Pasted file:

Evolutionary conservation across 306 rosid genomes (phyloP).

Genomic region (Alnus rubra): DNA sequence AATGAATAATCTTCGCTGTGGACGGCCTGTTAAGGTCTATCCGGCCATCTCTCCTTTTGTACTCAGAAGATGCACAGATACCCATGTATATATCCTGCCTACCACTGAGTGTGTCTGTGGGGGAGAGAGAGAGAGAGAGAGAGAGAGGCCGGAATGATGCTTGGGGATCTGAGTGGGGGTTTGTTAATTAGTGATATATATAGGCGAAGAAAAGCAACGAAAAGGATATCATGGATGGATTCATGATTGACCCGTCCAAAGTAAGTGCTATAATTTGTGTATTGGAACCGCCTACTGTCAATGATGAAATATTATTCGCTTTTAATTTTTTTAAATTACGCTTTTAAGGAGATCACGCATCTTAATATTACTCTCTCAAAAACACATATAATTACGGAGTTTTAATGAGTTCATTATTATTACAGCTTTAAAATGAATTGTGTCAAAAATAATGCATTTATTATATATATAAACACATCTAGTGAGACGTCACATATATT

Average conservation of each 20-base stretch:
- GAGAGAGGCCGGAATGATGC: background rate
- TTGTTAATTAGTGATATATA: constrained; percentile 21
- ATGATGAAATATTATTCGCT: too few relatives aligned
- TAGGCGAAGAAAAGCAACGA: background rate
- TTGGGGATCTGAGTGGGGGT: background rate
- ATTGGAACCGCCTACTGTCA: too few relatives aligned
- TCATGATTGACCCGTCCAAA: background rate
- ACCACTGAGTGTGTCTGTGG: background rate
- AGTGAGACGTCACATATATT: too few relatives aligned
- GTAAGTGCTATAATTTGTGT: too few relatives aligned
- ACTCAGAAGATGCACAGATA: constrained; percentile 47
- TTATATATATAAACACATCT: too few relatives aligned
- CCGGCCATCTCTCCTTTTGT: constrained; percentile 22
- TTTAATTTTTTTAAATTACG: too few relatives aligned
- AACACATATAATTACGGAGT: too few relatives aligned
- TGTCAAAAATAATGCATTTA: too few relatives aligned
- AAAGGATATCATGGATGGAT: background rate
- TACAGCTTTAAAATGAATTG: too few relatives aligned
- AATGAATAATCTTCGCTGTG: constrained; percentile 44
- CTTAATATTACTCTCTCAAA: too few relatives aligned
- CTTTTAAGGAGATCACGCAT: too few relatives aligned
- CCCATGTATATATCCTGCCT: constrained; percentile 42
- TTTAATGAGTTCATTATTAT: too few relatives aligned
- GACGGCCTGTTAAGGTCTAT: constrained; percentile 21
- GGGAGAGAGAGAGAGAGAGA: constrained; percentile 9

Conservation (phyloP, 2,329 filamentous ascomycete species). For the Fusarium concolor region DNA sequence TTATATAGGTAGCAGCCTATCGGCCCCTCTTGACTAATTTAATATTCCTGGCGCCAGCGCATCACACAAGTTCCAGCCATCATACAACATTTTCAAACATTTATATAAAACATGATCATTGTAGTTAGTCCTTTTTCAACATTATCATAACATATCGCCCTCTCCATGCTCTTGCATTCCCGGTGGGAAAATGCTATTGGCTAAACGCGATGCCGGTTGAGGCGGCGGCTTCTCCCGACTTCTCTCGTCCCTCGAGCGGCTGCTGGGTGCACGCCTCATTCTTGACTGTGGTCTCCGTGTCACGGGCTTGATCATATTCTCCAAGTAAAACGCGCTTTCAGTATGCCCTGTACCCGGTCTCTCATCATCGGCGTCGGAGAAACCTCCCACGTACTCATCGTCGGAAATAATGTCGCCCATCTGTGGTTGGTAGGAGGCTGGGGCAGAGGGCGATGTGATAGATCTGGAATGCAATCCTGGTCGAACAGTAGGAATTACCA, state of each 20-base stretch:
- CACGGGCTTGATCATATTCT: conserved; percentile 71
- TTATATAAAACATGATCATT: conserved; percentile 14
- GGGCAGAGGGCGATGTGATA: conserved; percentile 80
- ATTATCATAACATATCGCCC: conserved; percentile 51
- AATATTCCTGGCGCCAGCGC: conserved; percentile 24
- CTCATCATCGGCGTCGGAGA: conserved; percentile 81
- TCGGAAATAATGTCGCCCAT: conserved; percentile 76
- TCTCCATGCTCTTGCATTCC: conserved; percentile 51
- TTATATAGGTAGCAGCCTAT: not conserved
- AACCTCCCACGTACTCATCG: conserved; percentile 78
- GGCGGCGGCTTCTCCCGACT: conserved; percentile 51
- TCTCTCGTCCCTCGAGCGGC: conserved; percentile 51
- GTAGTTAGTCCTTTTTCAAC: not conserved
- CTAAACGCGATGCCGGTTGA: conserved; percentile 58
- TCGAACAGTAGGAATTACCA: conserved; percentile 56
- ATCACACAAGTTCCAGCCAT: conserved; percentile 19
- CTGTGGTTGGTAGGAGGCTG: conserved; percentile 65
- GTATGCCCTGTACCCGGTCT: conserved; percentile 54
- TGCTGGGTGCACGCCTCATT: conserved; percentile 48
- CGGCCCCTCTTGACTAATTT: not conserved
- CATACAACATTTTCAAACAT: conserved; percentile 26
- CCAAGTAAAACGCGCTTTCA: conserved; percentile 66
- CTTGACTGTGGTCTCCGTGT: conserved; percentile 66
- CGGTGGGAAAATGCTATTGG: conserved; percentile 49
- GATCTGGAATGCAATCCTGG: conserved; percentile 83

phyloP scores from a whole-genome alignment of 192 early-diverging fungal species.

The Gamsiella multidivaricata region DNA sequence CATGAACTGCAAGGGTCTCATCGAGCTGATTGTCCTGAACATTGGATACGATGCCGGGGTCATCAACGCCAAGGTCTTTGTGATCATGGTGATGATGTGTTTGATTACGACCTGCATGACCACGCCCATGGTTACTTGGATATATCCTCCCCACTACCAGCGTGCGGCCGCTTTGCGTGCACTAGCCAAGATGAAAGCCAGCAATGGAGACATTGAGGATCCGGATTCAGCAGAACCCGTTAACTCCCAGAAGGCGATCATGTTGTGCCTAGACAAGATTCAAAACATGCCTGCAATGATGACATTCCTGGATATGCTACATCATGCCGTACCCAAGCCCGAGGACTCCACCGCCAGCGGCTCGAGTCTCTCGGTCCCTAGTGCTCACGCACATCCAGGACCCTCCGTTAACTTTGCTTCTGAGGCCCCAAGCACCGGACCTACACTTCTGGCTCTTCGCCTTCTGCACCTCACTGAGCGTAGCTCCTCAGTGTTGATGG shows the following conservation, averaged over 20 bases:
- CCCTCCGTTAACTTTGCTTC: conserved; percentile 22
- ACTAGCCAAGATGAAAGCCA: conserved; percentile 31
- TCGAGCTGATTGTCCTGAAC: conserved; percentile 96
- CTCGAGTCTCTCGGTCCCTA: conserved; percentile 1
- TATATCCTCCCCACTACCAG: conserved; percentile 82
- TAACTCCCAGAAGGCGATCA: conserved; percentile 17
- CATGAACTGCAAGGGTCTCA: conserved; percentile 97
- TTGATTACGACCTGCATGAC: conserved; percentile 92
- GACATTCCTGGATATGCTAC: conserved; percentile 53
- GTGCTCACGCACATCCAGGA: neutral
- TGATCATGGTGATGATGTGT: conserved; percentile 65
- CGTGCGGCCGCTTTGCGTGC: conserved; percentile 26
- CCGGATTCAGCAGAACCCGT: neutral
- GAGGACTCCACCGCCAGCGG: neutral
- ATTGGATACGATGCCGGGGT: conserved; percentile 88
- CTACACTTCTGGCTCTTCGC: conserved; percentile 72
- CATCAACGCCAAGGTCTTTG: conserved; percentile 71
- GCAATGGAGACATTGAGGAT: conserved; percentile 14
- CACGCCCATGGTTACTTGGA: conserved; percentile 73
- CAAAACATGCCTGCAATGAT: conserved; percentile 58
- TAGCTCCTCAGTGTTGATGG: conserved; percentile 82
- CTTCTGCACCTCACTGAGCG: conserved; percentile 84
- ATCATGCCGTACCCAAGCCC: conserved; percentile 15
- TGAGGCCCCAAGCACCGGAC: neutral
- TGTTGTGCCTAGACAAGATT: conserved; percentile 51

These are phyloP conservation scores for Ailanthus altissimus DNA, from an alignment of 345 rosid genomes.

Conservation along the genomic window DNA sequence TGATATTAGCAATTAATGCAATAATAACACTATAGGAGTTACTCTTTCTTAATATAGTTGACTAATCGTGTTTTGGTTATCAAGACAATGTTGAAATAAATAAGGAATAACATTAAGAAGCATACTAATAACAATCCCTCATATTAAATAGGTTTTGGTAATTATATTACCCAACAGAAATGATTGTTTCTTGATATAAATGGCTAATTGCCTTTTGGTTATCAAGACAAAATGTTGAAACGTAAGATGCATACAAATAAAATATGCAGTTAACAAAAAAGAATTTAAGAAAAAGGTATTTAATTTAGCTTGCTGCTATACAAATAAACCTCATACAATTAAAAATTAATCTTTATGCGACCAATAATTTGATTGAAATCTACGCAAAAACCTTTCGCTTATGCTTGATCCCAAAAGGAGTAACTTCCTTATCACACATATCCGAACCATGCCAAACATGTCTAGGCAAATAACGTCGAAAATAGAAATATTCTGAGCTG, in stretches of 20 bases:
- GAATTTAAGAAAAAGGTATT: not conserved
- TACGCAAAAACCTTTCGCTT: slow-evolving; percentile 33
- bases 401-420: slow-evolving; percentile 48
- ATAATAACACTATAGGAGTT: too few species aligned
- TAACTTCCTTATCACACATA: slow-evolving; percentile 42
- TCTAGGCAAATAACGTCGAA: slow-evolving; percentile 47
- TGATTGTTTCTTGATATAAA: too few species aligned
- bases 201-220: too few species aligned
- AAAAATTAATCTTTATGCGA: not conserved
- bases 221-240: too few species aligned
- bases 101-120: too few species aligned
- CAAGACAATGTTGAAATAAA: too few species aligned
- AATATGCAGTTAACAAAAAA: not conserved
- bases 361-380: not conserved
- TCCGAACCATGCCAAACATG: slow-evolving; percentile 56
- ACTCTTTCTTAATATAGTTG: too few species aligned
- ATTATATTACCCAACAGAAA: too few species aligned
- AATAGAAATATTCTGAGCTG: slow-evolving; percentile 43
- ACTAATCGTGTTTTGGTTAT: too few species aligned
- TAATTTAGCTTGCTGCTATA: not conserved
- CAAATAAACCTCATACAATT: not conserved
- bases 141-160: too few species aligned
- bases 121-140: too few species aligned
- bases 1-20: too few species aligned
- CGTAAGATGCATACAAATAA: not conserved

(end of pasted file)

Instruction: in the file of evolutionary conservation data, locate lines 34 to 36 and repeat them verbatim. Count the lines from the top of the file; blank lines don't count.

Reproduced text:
- AATATTCCTGGCGCCAGCGC: conserved; percentile 24
- CTCATCATCGGCGTCGGAGA: conserved; percentile 81
- TCGGAAATAATGTCGCCCAT: conserved; percentile 76